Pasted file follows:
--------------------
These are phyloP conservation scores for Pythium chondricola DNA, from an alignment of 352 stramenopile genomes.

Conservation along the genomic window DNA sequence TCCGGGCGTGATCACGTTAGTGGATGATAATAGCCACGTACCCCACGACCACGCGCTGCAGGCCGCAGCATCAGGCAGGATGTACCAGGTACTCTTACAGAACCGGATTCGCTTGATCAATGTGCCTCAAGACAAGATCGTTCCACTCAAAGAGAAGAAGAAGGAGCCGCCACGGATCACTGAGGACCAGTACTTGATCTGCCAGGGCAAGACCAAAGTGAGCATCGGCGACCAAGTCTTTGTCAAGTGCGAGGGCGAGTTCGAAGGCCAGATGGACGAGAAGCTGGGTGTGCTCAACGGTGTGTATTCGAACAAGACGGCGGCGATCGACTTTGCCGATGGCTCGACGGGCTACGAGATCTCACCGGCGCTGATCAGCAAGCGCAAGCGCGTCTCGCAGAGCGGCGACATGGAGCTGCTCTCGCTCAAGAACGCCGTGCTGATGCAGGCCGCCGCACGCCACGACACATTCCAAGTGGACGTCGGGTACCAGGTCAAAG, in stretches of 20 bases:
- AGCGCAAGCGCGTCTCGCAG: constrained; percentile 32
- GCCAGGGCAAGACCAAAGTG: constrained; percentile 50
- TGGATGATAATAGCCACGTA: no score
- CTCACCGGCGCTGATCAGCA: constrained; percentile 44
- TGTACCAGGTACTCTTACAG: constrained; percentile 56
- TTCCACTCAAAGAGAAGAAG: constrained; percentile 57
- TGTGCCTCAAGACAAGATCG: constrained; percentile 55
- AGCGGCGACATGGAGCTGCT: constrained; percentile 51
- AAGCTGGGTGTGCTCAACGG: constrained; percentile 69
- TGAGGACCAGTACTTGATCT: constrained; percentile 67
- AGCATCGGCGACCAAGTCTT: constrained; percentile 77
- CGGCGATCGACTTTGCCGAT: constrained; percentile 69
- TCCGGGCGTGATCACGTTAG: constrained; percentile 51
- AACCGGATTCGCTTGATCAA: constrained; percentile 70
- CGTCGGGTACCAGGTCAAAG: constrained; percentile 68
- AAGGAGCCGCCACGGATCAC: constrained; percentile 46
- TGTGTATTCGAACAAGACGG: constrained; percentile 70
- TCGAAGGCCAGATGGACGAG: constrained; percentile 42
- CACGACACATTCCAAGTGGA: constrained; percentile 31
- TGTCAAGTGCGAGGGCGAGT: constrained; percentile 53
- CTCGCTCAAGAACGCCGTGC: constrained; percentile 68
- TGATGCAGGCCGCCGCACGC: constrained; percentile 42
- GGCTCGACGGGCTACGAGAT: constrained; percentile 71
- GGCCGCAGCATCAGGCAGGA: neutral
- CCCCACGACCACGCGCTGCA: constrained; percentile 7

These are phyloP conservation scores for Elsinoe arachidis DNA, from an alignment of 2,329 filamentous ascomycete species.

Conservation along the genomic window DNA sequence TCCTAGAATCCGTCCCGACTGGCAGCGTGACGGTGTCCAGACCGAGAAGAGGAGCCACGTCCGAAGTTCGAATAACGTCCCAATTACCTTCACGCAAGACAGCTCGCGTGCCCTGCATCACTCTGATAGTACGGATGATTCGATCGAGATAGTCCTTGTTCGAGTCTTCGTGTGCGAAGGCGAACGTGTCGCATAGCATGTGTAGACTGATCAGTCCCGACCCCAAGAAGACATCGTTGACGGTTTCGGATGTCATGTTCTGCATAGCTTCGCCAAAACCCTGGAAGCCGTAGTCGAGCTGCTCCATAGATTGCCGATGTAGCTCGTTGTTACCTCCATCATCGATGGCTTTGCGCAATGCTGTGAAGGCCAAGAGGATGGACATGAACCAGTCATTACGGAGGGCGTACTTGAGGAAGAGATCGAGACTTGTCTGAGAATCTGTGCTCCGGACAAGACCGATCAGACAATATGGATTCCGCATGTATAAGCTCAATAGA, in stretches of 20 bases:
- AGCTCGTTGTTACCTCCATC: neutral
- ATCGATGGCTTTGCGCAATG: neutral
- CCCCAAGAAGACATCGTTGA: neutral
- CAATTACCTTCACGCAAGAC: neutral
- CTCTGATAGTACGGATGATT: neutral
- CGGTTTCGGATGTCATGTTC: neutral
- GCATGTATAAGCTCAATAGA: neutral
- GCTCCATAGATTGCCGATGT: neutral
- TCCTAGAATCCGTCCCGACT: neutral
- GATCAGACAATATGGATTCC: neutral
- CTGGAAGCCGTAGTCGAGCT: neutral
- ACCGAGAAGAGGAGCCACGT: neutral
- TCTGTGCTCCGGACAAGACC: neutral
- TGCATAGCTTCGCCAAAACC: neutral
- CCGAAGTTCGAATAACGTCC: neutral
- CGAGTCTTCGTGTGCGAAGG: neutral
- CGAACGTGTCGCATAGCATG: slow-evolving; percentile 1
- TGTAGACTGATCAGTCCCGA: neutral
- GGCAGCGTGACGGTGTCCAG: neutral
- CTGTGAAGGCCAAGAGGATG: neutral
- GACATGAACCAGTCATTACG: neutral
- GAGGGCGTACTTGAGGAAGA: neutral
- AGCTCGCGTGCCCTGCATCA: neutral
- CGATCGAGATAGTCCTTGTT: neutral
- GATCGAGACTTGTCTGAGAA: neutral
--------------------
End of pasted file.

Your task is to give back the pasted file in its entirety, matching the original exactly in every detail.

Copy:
These are phyloP conservation scores for Pythium chondricola DNA, from an alignment of 352 stramenopile genomes.

Conservation along the genomic window DNA sequence TCCGGGCGTGATCACGTTAGTGGATGATAATAGCCACGTACCCCACGACCACGCGCTGCAGGCCGCAGCATCAGGCAGGATGTACCAGGTACTCTTACAGAACCGGATTCGCTTGATCAATGTGCCTCAAGACAAGATCGTTCCACTCAAAGAGAAGAAGAAGGAGCCGCCACGGATCACTGAGGACCAGTACTTGATCTGCCAGGGCAAGACCAAAGTGAGCATCGGCGACCAAGTCTTTGTCAAGTGCGAGGGCGAGTTCGAAGGCCAGATGGACGAGAAGCTGGGTGTGCTCAACGGTGTGTATTCGAACAAGACGGCGGCGATCGACTTTGCCGATGGCTCGACGGGCTACGAGATCTCACCGGCGCTGATCAGCAAGCGCAAGCGCGTCTCGCAGAGCGGCGACATGGAGCTGCTCTCGCTCAAGAACGCCGTGCTGATGCAGGCCGCCGCACGCCACGACACATTCCAAGTGGACGTCGGGTACCAGGTCAAAG, in stretches of 20 bases:
- AGCGCAAGCGCGTCTCGCAG: constrained; percentile 32
- GCCAGGGCAAGACCAAAGTG: constrained; percentile 50
- TGGATGATAATAGCCACGTA: no score
- CTCACCGGCGCTGATCAGCA: constrained; percentile 44
- TGTACCAGGTACTCTTACAG: constrained; percentile 56
- TTCCACTCAAAGAGAAGAAG: constrained; percentile 57
- TGTGCCTCAAGACAAGATCG: constrained; percentile 55
- AGCGGCGACATGGAGCTGCT: constrained; percentile 51
- AAGCTGGGTGTGCTCAACGG: constrained; percentile 69
- TGAGGACCAGTACTTGATCT: constrained; percentile 67
- AGCATCGGCGACCAAGTCTT: constrained; percentile 77
- CGGCGATCGACTTTGCCGAT: constrained; percentile 69
- TCCGGGCGTGATCACGTTAG: constrained; percentile 51
- AACCGGATTCGCTTGATCAA: constrained; percentile 70
- CGTCGGGTACCAGGTCAAAG: constrained; percentile 68
- AAGGAGCCGCCACGGATCAC: constrained; percentile 46
- TGTGTATTCGAACAAGACGG: constrained; percentile 70
- TCGAAGGCCAGATGGACGAG: constrained; percentile 42
- CACGACACATTCCAAGTGGA: constrained; percentile 31
- TGTCAAGTGCGAGGGCGAGT: constrained; percentile 53
- CTCGCTCAAGAACGCCGTGC: constrained; percentile 68
- TGATGCAGGCCGCCGCACGC: constrained; percentile 42
- GGCTCGACGGGCTACGAGAT: constrained; percentile 71
- GGCCGCAGCATCAGGCAGGA: neutral
- CCCCACGACCACGCGCTGCA: constrained; percentile 7

These are phyloP conservation scores for Elsinoe arachidis DNA, from an alignment of 2,329 filamentous ascomycete species.

Conservation along the genomic window DNA sequence TCCTAGAATCCGTCCCGACTGGCAGCGTGACGGTGTCCAGACCGAGAAGAGGAGCCACGTCCGAAGTTCGAATAACGTCCCAATTACCTTCACGCAAGACAGCTCGCGTGCCCTGCATCACTCTGATAGTACGGATGATTCGATCGAGATAGTCCTTGTTCGAGTCTTCGTGTGCGAAGGCGAACGTGTCGCATAGCATGTGTAGACTGATCAGTCCCGACCCCAAGAAGACATCGTTGACGGTTTCGGATGTCATGTTCTGCATAGCTTCGCCAAAACCCTGGAAGCCGTAGTCGAGCTGCTCCATAGATTGCCGATGTAGCTCGTTGTTACCTCCATCATCGATGGCTTTGCGCAATGCTGTGAAGGCCAAGAGGATGGACATGAACCAGTCATTACGGAGGGCGTACTTGAGGAAGAGATCGAGACTTGTCTGAGAATCTGTGCTCCGGACAAGACCGATCAGACAATATGGATTCCGCATGTATAAGCTCAATAGA, in stretches of 20 bases:
- AGCTCGTTGTTACCTCCATC: neutral
- ATCGATGGCTTTGCGCAATG: neutral
- CCCCAAGAAGACATCGTTGA: neutral
- CAATTACCTTCACGCAAGAC: neutral
- CTCTGATAGTACGGATGATT: neutral
- CGGTTTCGGATGTCATGTTC: neutral
- GCATGTATAAGCTCAATAGA: neutral
- GCTCCATAGATTGCCGATGT: neutral
- TCCTAGAATCCGTCCCGACT: neutral
- GATCAGACAATATGGATTCC: neutral
- CTGGAAGCCGTAGTCGAGCT: neutral
- ACCGAGAAGAGGAGCCACGT: neutral
- TCTGTGCTCCGGACAAGACC: neutral
- TGCATAGCTTCGCCAAAACC: neutral
- CCGAAGTTCGAATAACGTCC: neutral
- CGAGTCTTCGTGTGCGAAGG: neutral
- CGAACGTGTCGCATAGCATG: slow-evolving; percentile 1
- TGTAGACTGATCAGTCCCGA: neutral
- GGCAGCGTGACGGTGTCCAG: neutral
- CTGTGAAGGCCAAGAGGATG: neutral
- GACATGAACCAGTCATTACG: neutral
- GAGGGCGTACTTGAGGAAGA: neutral
- AGCTCGCGTGCCCTGCATCA: neutral
- CGATCGAGATAGTCCTTGTT: neutral
- GATCGAGACTTGTCTGAGAA: neutral